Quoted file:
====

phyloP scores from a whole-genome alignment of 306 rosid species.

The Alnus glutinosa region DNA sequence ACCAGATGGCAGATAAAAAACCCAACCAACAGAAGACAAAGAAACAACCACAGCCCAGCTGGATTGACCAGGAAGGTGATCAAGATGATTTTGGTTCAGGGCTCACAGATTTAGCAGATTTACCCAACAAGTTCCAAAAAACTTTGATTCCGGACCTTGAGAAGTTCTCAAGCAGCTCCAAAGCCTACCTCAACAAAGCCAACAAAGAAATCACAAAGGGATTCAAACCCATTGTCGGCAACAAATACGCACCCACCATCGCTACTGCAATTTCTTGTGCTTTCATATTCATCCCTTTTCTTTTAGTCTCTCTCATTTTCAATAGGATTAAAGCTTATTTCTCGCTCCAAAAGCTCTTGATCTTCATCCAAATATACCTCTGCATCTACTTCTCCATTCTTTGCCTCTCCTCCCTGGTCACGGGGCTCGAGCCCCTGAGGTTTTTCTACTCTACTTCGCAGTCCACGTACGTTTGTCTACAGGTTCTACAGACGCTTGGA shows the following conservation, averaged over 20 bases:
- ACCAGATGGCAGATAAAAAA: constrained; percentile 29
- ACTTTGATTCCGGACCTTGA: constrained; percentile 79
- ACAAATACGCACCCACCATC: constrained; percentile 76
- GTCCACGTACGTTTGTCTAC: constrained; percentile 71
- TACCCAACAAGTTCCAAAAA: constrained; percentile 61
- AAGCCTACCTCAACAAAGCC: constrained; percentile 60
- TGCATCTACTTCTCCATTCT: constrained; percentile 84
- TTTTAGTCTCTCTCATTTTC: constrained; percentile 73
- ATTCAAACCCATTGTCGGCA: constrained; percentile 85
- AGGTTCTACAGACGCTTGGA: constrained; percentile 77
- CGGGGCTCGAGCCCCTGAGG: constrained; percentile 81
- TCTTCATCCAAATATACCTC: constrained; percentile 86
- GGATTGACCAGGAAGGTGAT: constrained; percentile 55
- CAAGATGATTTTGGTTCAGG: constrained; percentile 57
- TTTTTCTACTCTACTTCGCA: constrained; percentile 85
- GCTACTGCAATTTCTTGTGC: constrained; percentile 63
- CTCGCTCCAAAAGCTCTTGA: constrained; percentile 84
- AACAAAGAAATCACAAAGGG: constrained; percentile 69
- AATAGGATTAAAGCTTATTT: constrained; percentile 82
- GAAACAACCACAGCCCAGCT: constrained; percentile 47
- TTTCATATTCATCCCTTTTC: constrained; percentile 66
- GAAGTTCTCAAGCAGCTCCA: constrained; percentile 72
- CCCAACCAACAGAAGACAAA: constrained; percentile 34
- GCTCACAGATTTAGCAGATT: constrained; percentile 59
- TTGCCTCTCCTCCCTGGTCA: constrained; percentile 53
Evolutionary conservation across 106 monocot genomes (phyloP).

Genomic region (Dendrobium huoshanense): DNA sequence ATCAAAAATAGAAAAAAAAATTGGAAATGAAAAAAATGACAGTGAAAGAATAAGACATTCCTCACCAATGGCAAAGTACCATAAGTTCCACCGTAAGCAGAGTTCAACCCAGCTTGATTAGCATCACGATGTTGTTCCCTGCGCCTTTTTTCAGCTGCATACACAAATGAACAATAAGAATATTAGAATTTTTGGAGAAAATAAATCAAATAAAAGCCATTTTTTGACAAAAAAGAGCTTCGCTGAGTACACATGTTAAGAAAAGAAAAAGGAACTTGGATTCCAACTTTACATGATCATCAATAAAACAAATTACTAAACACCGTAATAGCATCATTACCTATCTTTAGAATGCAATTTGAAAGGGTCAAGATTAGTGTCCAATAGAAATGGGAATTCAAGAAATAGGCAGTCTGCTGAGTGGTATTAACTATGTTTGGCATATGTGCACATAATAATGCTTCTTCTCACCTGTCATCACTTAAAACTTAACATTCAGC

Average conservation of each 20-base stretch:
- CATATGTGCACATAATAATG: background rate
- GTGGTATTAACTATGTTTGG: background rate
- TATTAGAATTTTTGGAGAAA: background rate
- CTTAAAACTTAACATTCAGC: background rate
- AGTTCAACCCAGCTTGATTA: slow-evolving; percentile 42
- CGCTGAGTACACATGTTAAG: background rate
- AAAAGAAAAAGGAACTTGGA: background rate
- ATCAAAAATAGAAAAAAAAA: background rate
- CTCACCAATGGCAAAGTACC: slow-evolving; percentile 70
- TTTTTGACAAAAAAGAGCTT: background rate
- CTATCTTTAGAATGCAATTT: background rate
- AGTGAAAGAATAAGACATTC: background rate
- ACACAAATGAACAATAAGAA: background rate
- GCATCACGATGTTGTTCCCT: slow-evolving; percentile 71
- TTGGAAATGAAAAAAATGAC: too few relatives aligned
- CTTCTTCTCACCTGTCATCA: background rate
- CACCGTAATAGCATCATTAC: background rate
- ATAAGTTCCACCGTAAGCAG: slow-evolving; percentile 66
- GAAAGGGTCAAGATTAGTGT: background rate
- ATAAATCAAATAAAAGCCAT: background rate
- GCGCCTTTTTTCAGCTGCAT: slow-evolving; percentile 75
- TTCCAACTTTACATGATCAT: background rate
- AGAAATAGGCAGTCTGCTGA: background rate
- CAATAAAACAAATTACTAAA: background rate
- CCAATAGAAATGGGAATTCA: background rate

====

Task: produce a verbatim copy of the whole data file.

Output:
phyloP scores from a whole-genome alignment of 306 rosid species.

The Alnus glutinosa region DNA sequence ACCAGATGGCAGATAAAAAACCCAACCAACAGAAGACAAAGAAACAACCACAGCCCAGCTGGATTGACCAGGAAGGTGATCAAGATGATTTTGGTTCAGGGCTCACAGATTTAGCAGATTTACCCAACAAGTTCCAAAAAACTTTGATTCCGGACCTTGAGAAGTTCTCAAGCAGCTCCAAAGCCTACCTCAACAAAGCCAACAAAGAAATCACAAAGGGATTCAAACCCATTGTCGGCAACAAATACGCACCCACCATCGCTACTGCAATTTCTTGTGCTTTCATATTCATCCCTTTTCTTTTAGTCTCTCTCATTTTCAATAGGATTAAAGCTTATTTCTCGCTCCAAAAGCTCTTGATCTTCATCCAAATATACCTCTGCATCTACTTCTCCATTCTTTGCCTCTCCTCCCTGGTCACGGGGCTCGAGCCCCTGAGGTTTTTCTACTCTACTTCGCAGTCCACGTACGTTTGTCTACAGGTTCTACAGACGCTTGGA shows the following conservation, averaged over 20 bases:
- ACCAGATGGCAGATAAAAAA: constrained; percentile 29
- ACTTTGATTCCGGACCTTGA: constrained; percentile 79
- ACAAATACGCACCCACCATC: constrained; percentile 76
- GTCCACGTACGTTTGTCTAC: constrained; percentile 71
- TACCCAACAAGTTCCAAAAA: constrained; percentile 61
- AAGCCTACCTCAACAAAGCC: constrained; percentile 60
- TGCATCTACTTCTCCATTCT: constrained; percentile 84
- TTTTAGTCTCTCTCATTTTC: constrained; percentile 73
- ATTCAAACCCATTGTCGGCA: constrained; percentile 85
- AGGTTCTACAGACGCTTGGA: constrained; percentile 77
- CGGGGCTCGAGCCCCTGAGG: constrained; percentile 81
- TCTTCATCCAAATATACCTC: constrained; percentile 86
- GGATTGACCAGGAAGGTGAT: constrained; percentile 55
- CAAGATGATTTTGGTTCAGG: constrained; percentile 57
- TTTTTCTACTCTACTTCGCA: constrained; percentile 85
- GCTACTGCAATTTCTTGTGC: constrained; percentile 63
- CTCGCTCCAAAAGCTCTTGA: constrained; percentile 84
- AACAAAGAAATCACAAAGGG: constrained; percentile 69
- AATAGGATTAAAGCTTATTT: constrained; percentile 82
- GAAACAACCACAGCCCAGCT: constrained; percentile 47
- TTTCATATTCATCCCTTTTC: constrained; percentile 66
- GAAGTTCTCAAGCAGCTCCA: constrained; percentile 72
- CCCAACCAACAGAAGACAAA: constrained; percentile 34
- GCTCACAGATTTAGCAGATT: constrained; percentile 59
- TTGCCTCTCCTCCCTGGTCA: constrained; percentile 53
Evolutionary conservation across 106 monocot genomes (phyloP).

Genomic region (Dendrobium huoshanense): DNA sequence ATCAAAAATAGAAAAAAAAATTGGAAATGAAAAAAATGACAGTGAAAGAATAAGACATTCCTCACCAATGGCAAAGTACCATAAGTTCCACCGTAAGCAGAGTTCAACCCAGCTTGATTAGCATCACGATGTTGTTCCCTGCGCCTTTTTTCAGCTGCATACACAAATGAACAATAAGAATATTAGAATTTTTGGAGAAAATAAATCAAATAAAAGCCATTTTTTGACAAAAAAGAGCTTCGCTGAGTACACATGTTAAGAAAAGAAAAAGGAACTTGGATTCCAACTTTACATGATCATCAATAAAACAAATTACTAAACACCGTAATAGCATCATTACCTATCTTTAGAATGCAATTTGAAAGGGTCAAGATTAGTGTCCAATAGAAATGGGAATTCAAGAAATAGGCAGTCTGCTGAGTGGTATTAACTATGTTTGGCATATGTGCACATAATAATGCTTCTTCTCACCTGTCATCACTTAAAACTTAACATTCAGC

Average conservation of each 20-base stretch:
- CATATGTGCACATAATAATG: background rate
- GTGGTATTAACTATGTTTGG: background rate
- TATTAGAATTTTTGGAGAAA: background rate
- CTTAAAACTTAACATTCAGC: background rate
- AGTTCAACCCAGCTTGATTA: slow-evolving; percentile 42
- CGCTGAGTACACATGTTAAG: background rate
- AAAAGAAAAAGGAACTTGGA: background rate
- ATCAAAAATAGAAAAAAAAA: background rate
- CTCACCAATGGCAAAGTACC: slow-evolving; percentile 70
- TTTTTGACAAAAAAGAGCTT: background rate
- CTATCTTTAGAATGCAATTT: background rate
- AGTGAAAGAATAAGACATTC: background rate
- ACACAAATGAACAATAAGAA: background rate
- GCATCACGATGTTGTTCCCT: slow-evolving; percentile 71
- TTGGAAATGAAAAAAATGAC: too few relatives aligned
- CTTCTTCTCACCTGTCATCA: background rate
- CACCGTAATAGCATCATTAC: background rate
- ATAAGTTCCACCGTAAGCAG: slow-evolving; percentile 66
- GAAAGGGTCAAGATTAGTGT: background rate
- ATAAATCAAATAAAAGCCAT: background rate
- GCGCCTTTTTTCAGCTGCAT: slow-evolving; percentile 75
- TTCCAACTTTACATGATCAT: background rate
- AGAAATAGGCAGTCTGCTGA: background rate
- CAATAAAACAAATTACTAAA: background rate
- CCAATAGAAATGGGAATTCA: background rate